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Here's what I've been reading:
Arisa, Volumes 2-4 by Natsumi Ando. I found the first volume of Arisa to be quite intriguing and darker than I expected, and so I was looking forward to continuing the series. As much as I enjoyed these volumes, they also frustrated me. They are very engaging and make for quick reading, but not much seems to have actually happened. As many twists and turns as Ando packs into each volume, and there are a lot, somehow the plot as a whole seems to be progressing very slowly. It's an odd sort of dissonance. Tsubasa continues to investigate the mystery surrounding her sister Arisa's attempted suicide and the strange ritual known as "King Time." She has some help, but it's becoming more and more difficult to tell who's an ally.
Emma, Volumes 4-6 by Kaoru Mori. I'm a little heartbroken that I missed this series when it was first being published. Emma is absolutely wonderful and unfortunately very out of print. Mori's attention to historical detail is fantastic and her artwork is gorgeous. She has really captured Victorian-era England and has created an immersive setting. By this point in Emma, the series has left its episodic roots behind in favor of an increasingly involved (but not overly complicated) romantic storyline. It seems that whatever happens as a result of their love, it won't be easy for either Emma or William. Because of their class differences, pursuing their relationship will have consequences not only for themselves, but for their families and acquaintances as well.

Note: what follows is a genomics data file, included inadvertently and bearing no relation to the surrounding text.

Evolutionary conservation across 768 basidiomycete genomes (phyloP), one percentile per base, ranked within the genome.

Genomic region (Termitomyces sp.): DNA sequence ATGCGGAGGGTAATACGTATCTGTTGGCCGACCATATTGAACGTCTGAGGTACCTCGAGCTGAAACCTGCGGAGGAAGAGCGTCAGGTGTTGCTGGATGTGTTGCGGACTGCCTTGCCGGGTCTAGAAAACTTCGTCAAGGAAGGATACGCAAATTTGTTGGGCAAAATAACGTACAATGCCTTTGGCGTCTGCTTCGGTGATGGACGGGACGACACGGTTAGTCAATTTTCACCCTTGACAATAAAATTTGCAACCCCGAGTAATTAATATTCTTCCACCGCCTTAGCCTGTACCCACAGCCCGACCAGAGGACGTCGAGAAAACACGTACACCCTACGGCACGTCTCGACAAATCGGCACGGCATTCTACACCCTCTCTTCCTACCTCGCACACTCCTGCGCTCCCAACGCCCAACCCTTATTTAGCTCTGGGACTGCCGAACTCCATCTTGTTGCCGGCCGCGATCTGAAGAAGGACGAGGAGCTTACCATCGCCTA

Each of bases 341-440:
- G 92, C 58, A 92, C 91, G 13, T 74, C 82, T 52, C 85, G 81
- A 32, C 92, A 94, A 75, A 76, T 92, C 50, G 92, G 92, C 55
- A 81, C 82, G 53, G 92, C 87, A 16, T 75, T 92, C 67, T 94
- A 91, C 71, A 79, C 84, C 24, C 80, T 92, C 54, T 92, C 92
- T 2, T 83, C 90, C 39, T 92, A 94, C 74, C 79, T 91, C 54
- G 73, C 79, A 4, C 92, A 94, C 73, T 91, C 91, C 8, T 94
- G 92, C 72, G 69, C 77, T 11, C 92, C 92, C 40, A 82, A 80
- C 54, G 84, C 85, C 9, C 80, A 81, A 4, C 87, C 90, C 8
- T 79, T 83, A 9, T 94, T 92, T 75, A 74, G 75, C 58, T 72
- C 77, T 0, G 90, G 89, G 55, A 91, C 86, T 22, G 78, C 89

Jiu Jiu, Volumes 1-2 by Touya Tobina. I ended up liking Jiu Jiu much more than I expected. Takamichi becomes the next heir in a family of Dark Hunters, responsible for killing demons, when her twin brother dies protecting her. Soon after, Snow and Night, part demon themselves, become her jiu jiu, aiding in her hunts. This is a fairly dark setup, but Jiu Jiu is unexpectedly fun and funny. The darker elements still show up, but don't completely mesh yet. Snow and Night are delightfully endearing. They're shape-shifting wolves, but maintain their dog-like personalities even when in human form: they're loyal and excitable and love frisbees and walks. Left to their own devices, they also tend to wander around naked.
Monokuro Kinderbook by Kan Takahama. With a background in contemporary art and later becoming a part of the Nouvelle Manga artistic movement, Takahama made her manga debut in the alternative manga magazine Garo with the story "Women Who Survive." That story and nine others (some if not all of which were also published in Garo) are collected in Monokuro Kinderbook. The stories, though unrelated, all tend towards the darker, messier side of life. This is emphasized by Takahama's artwork, which I love. Her style is reminiscent of ink wash painting. What particularly stands out to me about her stories are their realism; Takahama doesn't go for the easy endings. Some of the pieces in Monokuro Kinderbook also incorporate autobiographical elements.